In a two-and-a-half minute video posted on Twitter, McConaughey urged his social media followers to focus on “our collective responsibilities” during the July 4th celebrations.
“As we celebrate our independence today, as we celebrate our birth as a nation, the day that kick-started a revolution to gain our sovereignty, let’s admit that this last year, this trip around the sun, was another head-scratcher,” he said.
“But let’s also remember that we’re babies as a country,” the actor continued. “We’re basically going through puberty in comparison to other countries’ timeline, and we’re going to go through growing pains. We are going through growing pains. This is not an excuse, this is just the reality, and this is good, because we got to keep learning, we got to keep maturing, we gotta keep striving, we gotta keep climbing, we gotta keep building. And we gotta make sure we maintain hope along the way, as we continue to evolve.”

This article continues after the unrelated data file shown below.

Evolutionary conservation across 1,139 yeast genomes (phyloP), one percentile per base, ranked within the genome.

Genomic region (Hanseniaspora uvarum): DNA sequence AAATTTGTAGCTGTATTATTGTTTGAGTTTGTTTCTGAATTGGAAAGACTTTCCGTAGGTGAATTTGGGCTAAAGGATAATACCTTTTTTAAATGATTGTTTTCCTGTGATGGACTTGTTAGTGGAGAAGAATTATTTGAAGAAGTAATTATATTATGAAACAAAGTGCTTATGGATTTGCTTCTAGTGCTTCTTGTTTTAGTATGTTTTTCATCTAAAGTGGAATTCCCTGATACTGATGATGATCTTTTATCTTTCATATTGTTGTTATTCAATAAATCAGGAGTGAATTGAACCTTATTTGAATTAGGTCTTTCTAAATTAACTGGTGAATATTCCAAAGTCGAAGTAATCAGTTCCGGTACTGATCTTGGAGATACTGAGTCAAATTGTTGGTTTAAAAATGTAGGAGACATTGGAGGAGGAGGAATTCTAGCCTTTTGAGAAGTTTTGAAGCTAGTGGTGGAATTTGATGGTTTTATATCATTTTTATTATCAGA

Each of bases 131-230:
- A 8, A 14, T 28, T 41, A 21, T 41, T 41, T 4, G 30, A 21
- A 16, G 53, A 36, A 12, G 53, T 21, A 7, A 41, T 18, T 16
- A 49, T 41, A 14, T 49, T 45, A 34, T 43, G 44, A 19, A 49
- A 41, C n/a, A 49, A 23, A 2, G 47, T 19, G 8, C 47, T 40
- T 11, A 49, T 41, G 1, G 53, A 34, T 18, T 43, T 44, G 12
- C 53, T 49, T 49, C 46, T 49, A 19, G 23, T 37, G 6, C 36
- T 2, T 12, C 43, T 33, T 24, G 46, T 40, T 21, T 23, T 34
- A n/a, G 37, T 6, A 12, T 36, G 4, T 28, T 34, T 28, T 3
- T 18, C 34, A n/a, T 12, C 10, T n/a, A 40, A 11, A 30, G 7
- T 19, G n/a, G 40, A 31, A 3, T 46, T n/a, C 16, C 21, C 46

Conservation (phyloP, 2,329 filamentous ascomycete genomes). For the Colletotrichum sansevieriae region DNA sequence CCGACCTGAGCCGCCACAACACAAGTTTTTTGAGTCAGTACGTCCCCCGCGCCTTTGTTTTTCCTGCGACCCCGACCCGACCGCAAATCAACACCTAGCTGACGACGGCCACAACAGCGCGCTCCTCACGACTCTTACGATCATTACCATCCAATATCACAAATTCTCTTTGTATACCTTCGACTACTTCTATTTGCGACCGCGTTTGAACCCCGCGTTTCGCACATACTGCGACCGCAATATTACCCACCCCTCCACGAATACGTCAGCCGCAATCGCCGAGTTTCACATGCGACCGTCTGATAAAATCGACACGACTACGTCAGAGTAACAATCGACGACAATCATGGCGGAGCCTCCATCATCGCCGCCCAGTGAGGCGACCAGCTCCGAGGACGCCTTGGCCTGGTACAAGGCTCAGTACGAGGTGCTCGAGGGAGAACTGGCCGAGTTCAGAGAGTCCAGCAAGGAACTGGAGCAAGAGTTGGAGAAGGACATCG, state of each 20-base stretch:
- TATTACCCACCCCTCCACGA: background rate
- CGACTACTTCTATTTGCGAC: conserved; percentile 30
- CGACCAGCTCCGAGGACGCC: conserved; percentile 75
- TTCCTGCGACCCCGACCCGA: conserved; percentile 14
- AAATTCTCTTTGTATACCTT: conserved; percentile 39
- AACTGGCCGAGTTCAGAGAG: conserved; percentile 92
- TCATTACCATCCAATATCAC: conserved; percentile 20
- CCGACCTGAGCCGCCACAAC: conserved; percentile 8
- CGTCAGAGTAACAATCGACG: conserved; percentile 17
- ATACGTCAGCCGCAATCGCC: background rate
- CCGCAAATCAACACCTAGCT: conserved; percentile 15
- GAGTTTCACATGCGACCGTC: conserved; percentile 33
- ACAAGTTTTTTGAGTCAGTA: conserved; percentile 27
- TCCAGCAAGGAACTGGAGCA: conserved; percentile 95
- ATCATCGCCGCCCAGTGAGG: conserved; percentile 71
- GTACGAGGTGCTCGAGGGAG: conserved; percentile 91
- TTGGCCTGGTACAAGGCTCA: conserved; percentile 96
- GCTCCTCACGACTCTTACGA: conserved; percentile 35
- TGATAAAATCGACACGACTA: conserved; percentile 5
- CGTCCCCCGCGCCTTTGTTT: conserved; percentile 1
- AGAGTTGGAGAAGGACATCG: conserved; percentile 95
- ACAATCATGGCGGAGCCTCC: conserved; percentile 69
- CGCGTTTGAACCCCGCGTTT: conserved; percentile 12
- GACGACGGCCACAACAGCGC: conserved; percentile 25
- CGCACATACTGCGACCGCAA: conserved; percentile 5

“I believe that America and you and I — I believe we’re an aspiration, right?” McConaughey continued. “We’re constantly in motion. We’re on the way, trying to get wiser, trying to get braver, trying to dream more, trying to do more, trying to be more fair, take the right kind of responsibilities to gain the right kind of freedoms.”
The patriotic speech arrives just four months after the 51-year-old actor said he was seriously considering a run for Texas governor.
“I’m looking into now, again, what is my leadership role?” he said while appearing on the Balanced Voice podcast in March. “Because I do think I have some things to teach and share, and what is my role? What’s my category in my next chapter of life that I’m going into?”
For those doubting McConaughey’s political aspirations, consider this: A new poll of registered Texas voters from the Dallas Morning News and University of Texas at Tyler published Sunday showed McConaughey and incumbent Gov. Greg Abbott in a statistical tie, with Abbott receiving 39 percent support, McConaughey getting 38 percent, and 23 percent of respondents saying they would vote for someone else.